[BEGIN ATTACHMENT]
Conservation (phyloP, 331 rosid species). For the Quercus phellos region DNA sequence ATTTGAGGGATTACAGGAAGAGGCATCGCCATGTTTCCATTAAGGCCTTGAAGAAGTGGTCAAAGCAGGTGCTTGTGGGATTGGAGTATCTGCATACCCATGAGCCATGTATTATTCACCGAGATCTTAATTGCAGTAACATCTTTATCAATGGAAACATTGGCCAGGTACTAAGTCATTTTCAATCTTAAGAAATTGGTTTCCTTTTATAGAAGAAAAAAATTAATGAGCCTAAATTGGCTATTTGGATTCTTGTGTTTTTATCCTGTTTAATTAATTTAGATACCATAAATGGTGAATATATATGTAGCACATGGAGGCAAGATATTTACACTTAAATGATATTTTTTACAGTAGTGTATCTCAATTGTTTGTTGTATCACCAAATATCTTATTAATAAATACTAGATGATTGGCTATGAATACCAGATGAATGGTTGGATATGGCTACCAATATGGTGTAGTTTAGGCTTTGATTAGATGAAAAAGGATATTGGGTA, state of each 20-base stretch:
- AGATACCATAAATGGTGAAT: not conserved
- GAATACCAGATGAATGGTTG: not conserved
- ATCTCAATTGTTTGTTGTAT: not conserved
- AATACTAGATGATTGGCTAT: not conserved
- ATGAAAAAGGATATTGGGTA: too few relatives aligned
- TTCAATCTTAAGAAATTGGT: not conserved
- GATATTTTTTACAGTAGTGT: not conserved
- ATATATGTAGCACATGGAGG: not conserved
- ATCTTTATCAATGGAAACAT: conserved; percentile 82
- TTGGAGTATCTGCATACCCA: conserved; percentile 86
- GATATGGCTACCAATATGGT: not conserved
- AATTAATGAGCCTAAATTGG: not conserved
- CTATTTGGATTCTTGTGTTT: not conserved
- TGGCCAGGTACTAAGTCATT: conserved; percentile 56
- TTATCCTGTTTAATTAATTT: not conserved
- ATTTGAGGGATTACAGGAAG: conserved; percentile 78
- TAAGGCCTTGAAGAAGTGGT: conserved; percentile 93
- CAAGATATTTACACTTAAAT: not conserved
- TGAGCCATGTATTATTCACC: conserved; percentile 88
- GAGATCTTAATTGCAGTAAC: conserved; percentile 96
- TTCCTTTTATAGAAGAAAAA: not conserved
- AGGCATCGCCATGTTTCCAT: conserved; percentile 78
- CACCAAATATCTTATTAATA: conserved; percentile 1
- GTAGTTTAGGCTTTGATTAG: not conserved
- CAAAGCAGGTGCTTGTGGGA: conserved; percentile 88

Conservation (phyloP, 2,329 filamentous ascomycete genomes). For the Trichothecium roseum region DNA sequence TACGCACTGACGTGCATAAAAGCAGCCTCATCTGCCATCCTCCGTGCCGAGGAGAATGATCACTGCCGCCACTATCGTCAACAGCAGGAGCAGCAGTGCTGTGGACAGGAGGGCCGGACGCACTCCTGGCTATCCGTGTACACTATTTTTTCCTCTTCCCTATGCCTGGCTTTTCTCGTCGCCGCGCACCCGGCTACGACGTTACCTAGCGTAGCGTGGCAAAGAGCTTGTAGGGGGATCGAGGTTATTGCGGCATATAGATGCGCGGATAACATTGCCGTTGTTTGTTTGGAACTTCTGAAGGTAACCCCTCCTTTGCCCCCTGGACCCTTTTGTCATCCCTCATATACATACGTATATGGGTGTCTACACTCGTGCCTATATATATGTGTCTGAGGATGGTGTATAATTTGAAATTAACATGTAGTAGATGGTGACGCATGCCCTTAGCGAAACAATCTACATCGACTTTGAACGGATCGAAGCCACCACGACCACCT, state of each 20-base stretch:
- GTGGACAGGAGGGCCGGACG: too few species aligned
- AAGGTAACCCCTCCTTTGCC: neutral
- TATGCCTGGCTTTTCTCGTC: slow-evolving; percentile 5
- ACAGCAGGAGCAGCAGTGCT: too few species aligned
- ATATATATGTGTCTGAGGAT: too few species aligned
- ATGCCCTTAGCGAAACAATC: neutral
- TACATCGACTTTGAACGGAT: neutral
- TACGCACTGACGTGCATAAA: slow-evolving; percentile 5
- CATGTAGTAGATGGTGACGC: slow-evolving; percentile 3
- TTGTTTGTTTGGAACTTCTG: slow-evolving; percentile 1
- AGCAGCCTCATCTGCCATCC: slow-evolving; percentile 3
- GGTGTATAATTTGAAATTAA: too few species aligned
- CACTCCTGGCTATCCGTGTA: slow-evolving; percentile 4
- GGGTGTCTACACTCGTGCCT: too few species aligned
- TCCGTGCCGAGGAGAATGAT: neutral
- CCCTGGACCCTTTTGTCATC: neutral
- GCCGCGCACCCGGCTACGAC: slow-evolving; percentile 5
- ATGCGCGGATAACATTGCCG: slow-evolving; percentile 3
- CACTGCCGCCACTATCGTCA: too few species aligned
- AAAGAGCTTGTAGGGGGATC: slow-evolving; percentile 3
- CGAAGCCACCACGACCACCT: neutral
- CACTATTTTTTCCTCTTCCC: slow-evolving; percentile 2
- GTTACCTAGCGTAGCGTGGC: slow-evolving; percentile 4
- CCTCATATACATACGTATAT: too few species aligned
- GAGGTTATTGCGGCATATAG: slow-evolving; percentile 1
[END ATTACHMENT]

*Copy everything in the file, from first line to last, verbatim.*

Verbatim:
Conservation (phyloP, 331 rosid species). For the Quercus phellos region DNA sequence ATTTGAGGGATTACAGGAAGAGGCATCGCCATGTTTCCATTAAGGCCTTGAAGAAGTGGTCAAAGCAGGTGCTTGTGGGATTGGAGTATCTGCATACCCATGAGCCATGTATTATTCACCGAGATCTTAATTGCAGTAACATCTTTATCAATGGAAACATTGGCCAGGTACTAAGTCATTTTCAATCTTAAGAAATTGGTTTCCTTTTATAGAAGAAAAAAATTAATGAGCCTAAATTGGCTATTTGGATTCTTGTGTTTTTATCCTGTTTAATTAATTTAGATACCATAAATGGTGAATATATATGTAGCACATGGAGGCAAGATATTTACACTTAAATGATATTTTTTACAGTAGTGTATCTCAATTGTTTGTTGTATCACCAAATATCTTATTAATAAATACTAGATGATTGGCTATGAATACCAGATGAATGGTTGGATATGGCTACCAATATGGTGTAGTTTAGGCTTTGATTAGATGAAAAAGGATATTGGGTA, state of each 20-base stretch:
- AGATACCATAAATGGTGAAT: not conserved
- GAATACCAGATGAATGGTTG: not conserved
- ATCTCAATTGTTTGTTGTAT: not conserved
- AATACTAGATGATTGGCTAT: not conserved
- ATGAAAAAGGATATTGGGTA: too few relatives aligned
- TTCAATCTTAAGAAATTGGT: not conserved
- GATATTTTTTACAGTAGTGT: not conserved
- ATATATGTAGCACATGGAGG: not conserved
- ATCTTTATCAATGGAAACAT: conserved; percentile 82
- TTGGAGTATCTGCATACCCA: conserved; percentile 86
- GATATGGCTACCAATATGGT: not conserved
- AATTAATGAGCCTAAATTGG: not conserved
- CTATTTGGATTCTTGTGTTT: not conserved
- TGGCCAGGTACTAAGTCATT: conserved; percentile 56
- TTATCCTGTTTAATTAATTT: not conserved
- ATTTGAGGGATTACAGGAAG: conserved; percentile 78
- TAAGGCCTTGAAGAAGTGGT: conserved; percentile 93
- CAAGATATTTACACTTAAAT: not conserved
- TGAGCCATGTATTATTCACC: conserved; percentile 88
- GAGATCTTAATTGCAGTAAC: conserved; percentile 96
- TTCCTTTTATAGAAGAAAAA: not conserved
- AGGCATCGCCATGTTTCCAT: conserved; percentile 78
- CACCAAATATCTTATTAATA: conserved; percentile 1
- GTAGTTTAGGCTTTGATTAG: not conserved
- CAAAGCAGGTGCTTGTGGGA: conserved; percentile 88

Conservation (phyloP, 2,329 filamentous ascomycete genomes). For the Trichothecium roseum region DNA sequence TACGCACTGACGTGCATAAAAGCAGCCTCATCTGCCATCCTCCGTGCCGAGGAGAATGATCACTGCCGCCACTATCGTCAACAGCAGGAGCAGCAGTGCTGTGGACAGGAGGGCCGGACGCACTCCTGGCTATCCGTGTACACTATTTTTTCCTCTTCCCTATGCCTGGCTTTTCTCGTCGCCGCGCACCCGGCTACGACGTTACCTAGCGTAGCGTGGCAAAGAGCTTGTAGGGGGATCGAGGTTATTGCGGCATATAGATGCGCGGATAACATTGCCGTTGTTTGTTTGGAACTTCTGAAGGTAACCCCTCCTTTGCCCCCTGGACCCTTTTGTCATCCCTCATATACATACGTATATGGGTGTCTACACTCGTGCCTATATATATGTGTCTGAGGATGGTGTATAATTTGAAATTAACATGTAGTAGATGGTGACGCATGCCCTTAGCGAAACAATCTACATCGACTTTGAACGGATCGAAGCCACCACGACCACCT, state of each 20-base stretch:
- GTGGACAGGAGGGCCGGACG: too few species aligned
- AAGGTAACCCCTCCTTTGCC: neutral
- TATGCCTGGCTTTTCTCGTC: slow-evolving; percentile 5
- ACAGCAGGAGCAGCAGTGCT: too few species aligned
- ATATATATGTGTCTGAGGAT: too few species aligned
- ATGCCCTTAGCGAAACAATC: neutral
- TACATCGACTTTGAACGGAT: neutral
- TACGCACTGACGTGCATAAA: slow-evolving; percentile 5
- CATGTAGTAGATGGTGACGC: slow-evolving; percentile 3
- TTGTTTGTTTGGAACTTCTG: slow-evolving; percentile 1
- AGCAGCCTCATCTGCCATCC: slow-evolving; percentile 3
- GGTGTATAATTTGAAATTAA: too few species aligned
- CACTCCTGGCTATCCGTGTA: slow-evolving; percentile 4
- GGGTGTCTACACTCGTGCCT: too few species aligned
- TCCGTGCCGAGGAGAATGAT: neutral
- CCCTGGACCCTTTTGTCATC: neutral
- GCCGCGCACCCGGCTACGAC: slow-evolving; percentile 5
- ATGCGCGGATAACATTGCCG: slow-evolving; percentile 3
- CACTGCCGCCACTATCGTCA: too few species aligned
- AAAGAGCTTGTAGGGGGATC: slow-evolving; percentile 3
- CGAAGCCACCACGACCACCT: neutral
- CACTATTTTTTCCTCTTCCC: slow-evolving; percentile 2
- GTTACCTAGCGTAGCGTGGC: slow-evolving; percentile 4
- CCTCATATACATACGTATAT: too few species aligned
- GAGGTTATTGCGGCATATAG: slow-evolving; percentile 1